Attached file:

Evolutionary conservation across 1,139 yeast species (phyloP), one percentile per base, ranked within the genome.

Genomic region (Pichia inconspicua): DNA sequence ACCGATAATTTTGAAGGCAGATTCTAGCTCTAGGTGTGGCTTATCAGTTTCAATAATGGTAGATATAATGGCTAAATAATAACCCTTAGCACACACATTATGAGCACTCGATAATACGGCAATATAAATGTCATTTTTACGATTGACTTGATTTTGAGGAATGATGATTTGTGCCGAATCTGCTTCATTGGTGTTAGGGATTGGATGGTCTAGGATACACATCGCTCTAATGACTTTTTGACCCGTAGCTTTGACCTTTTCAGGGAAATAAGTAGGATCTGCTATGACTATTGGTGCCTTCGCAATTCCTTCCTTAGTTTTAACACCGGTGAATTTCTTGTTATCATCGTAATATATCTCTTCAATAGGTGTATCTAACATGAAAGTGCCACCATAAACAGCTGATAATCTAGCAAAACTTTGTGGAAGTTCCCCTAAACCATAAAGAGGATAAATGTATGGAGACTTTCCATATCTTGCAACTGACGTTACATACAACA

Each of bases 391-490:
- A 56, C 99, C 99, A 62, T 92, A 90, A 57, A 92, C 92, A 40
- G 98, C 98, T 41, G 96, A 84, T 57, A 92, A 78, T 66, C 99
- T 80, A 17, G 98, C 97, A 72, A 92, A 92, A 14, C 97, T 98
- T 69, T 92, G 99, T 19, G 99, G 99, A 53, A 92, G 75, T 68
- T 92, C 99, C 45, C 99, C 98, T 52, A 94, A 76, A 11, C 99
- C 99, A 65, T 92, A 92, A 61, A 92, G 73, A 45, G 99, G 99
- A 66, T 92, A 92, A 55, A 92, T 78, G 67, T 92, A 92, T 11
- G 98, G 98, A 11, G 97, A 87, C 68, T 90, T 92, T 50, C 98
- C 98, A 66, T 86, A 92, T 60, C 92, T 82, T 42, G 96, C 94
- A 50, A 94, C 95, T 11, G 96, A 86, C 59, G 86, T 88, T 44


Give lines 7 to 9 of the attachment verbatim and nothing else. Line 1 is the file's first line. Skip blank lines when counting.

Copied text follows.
- T 69, T 92, G 99, T 19, G 99, G 99, A 53, A 92, G 75, T 68
- T 92, C 99, C 45, C 99, C 98, T 52, A 94, A 76, A 11, C 99
- C 99, A 65, T 92, A 92, A 61, A 92, G 73, A 45, G 99, G 99